Sorani

Overview Sorani is the second most widely spoken of the Kurdish languages. It comes from the branch of Indo-European languages common to Northwest Iran. Like its sister language of

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Overview

Sorani is the second most widely spoken of the Kurdish languages. It comes from the branch of Indo-European languages common to Northwest Iran. Like its sister language of Kurmanji, Sorani uses Subject-Object-Verb word order and circumpositions -- the use of both prepositions and postpositions for the same word. However, unlike Kurmanji, the Sorani language does not bear any grammatical gender system. There are several varieties of Sorani dialects, depending on the local tribal heritage. The dialect selected to be officially used for government papers in the Kurdistan Region of Iraq is the dialect from Silemani.[i] 

Sorani uses an Arabic script as developed in the 1920s by Kurdish scholar Sa’id Kaban Sedqi.[ii] 

 

History

The Kurdish people, a group indigenous to Eastern Anatolia and Mesopotamia, are the founders of the Sorani language.  Unfortunately, throughout many parts of history, the Sorani language was neglected in favor of Arabic and Persian languages. This resulted in many years of literary works being produced in other languages by Kurdish people. For example, the Kurdish scholar Sheikh Marifi Node (yi) Barzinji, born in 1733, wrote 46 notable literary works in Arabic and Persian languages and only wrote one small Arabic-Kurdish glossary in a Kurdish language.[iii]

 

Contemporary Uses

The Sorani language is primarily used by Kurds residing in or originating from the southern areas of the Kurdistan Region of Iraq or northwestern Iran. Combined, these two areas are often referred to as Southern Kurdistan. Sorani is the spoken by about 10 million Kurds world-wide.[iv]

Presently, the topic of an official language for Kurdistan is hotly debated. Some are proponents of either Sorani or Kurmanji, while others recommend that both be simultaneously taken on as official languages. The source of debate revolves around forming a singular national identity while still accounting for the variances within Kurdish culture and history.[v]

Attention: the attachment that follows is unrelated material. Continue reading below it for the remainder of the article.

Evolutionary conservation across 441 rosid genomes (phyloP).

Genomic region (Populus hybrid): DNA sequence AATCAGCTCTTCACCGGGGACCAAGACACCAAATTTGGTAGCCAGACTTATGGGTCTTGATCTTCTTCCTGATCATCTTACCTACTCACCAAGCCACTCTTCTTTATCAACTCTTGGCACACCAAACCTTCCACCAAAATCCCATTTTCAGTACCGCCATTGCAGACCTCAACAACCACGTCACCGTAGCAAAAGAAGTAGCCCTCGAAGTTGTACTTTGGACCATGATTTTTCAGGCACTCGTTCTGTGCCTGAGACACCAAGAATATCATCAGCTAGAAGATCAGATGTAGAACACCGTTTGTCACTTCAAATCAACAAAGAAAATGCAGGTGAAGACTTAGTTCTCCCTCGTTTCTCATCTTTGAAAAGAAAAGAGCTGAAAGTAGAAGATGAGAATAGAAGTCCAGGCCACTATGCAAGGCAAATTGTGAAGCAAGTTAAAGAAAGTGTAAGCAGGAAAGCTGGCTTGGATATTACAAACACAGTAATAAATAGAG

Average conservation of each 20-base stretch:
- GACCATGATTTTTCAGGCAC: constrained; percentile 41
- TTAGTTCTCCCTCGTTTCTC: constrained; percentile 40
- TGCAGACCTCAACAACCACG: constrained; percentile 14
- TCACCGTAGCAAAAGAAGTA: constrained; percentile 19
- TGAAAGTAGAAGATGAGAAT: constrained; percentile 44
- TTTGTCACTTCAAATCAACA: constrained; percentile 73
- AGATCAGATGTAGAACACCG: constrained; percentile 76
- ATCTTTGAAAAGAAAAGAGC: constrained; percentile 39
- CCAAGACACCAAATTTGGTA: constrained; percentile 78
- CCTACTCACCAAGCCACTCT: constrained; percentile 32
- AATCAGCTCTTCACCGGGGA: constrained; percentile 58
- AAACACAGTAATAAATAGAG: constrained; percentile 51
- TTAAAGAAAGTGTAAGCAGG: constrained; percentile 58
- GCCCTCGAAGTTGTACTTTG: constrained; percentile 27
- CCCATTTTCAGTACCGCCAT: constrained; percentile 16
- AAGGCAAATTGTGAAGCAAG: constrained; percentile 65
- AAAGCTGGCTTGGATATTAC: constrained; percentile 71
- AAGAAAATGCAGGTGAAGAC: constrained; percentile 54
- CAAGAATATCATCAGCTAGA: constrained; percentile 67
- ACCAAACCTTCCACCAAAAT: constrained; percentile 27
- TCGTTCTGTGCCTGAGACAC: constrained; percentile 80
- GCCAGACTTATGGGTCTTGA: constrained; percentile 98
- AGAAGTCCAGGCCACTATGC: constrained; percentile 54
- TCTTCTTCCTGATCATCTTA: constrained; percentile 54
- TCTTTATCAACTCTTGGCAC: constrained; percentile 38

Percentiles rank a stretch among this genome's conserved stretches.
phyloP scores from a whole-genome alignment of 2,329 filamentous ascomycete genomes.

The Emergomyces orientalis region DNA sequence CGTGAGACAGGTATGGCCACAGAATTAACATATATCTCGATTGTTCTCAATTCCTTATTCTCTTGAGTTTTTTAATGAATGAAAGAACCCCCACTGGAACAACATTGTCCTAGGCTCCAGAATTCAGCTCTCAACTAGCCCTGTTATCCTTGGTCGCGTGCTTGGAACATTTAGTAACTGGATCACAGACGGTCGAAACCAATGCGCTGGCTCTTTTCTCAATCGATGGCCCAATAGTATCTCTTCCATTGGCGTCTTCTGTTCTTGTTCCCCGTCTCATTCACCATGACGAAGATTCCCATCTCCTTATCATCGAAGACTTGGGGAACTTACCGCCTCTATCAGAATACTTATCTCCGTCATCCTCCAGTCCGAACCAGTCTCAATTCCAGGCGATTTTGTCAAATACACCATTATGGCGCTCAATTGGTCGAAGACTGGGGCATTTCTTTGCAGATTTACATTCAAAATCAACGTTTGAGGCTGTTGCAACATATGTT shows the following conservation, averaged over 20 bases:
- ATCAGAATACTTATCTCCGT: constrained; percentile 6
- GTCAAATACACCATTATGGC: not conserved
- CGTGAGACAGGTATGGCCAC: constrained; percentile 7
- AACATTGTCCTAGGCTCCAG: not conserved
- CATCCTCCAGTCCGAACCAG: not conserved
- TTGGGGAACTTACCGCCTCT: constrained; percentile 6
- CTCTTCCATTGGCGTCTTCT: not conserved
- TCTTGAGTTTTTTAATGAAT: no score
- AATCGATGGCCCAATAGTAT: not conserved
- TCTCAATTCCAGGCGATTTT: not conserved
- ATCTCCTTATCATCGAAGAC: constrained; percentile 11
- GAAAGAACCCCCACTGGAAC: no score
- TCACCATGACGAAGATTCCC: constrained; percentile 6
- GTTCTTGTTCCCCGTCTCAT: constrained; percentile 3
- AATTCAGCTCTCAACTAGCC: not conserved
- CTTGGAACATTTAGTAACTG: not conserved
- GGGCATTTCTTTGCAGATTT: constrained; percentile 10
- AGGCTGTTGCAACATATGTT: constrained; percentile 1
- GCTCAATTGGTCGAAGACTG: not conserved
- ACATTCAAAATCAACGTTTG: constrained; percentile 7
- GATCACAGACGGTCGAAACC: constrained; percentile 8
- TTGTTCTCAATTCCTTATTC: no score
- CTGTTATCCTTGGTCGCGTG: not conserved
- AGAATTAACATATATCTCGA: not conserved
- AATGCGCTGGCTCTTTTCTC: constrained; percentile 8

Common Phrases

These simple and very basic conversational phrases are useful for travelers in Kurdish areas where Sorani is spoken. Please note, the Sorani spellings are transliterations meant to assist English speakers and readers with pronunciation of the Sorani words.[vi] 

"Hello" informal - "Rozh-bash" 

"Good morning" - "Beyanee-bash" 

"Please" - "Zahmat Nabe"

"Thank you" - "Supas" 

"Yes" - "Aa" or "Balay"

"No" - "Na"

"What's your name?" - "Naw-et cheeya?"

 

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[i] "Sorani." Center for Languages of the Central Asian Region, Indiana University. Retrieved 2014-05-21.

 

[ii] "Sorani." Center for Languages of the Central Asian Region, Indiana University. Retrieved 2014-05-21.

 

[iii] "History of Kurdish Languages." Kurdish Academy of Language. Retrieved 2014-05-21. 

 

[iv] "Sorani." Center for Languages of the Central Asian Region, Indiana University. Retrieved 2014-05-21.

 

[v] "Professor, You're Dividing My Nation." The Chronicle of Higher Education. Retrieved 2014-05-20.

 

[vi] "The Kurdish Language." Kurdistan Regional Government. Retrieved 2014-05-20.

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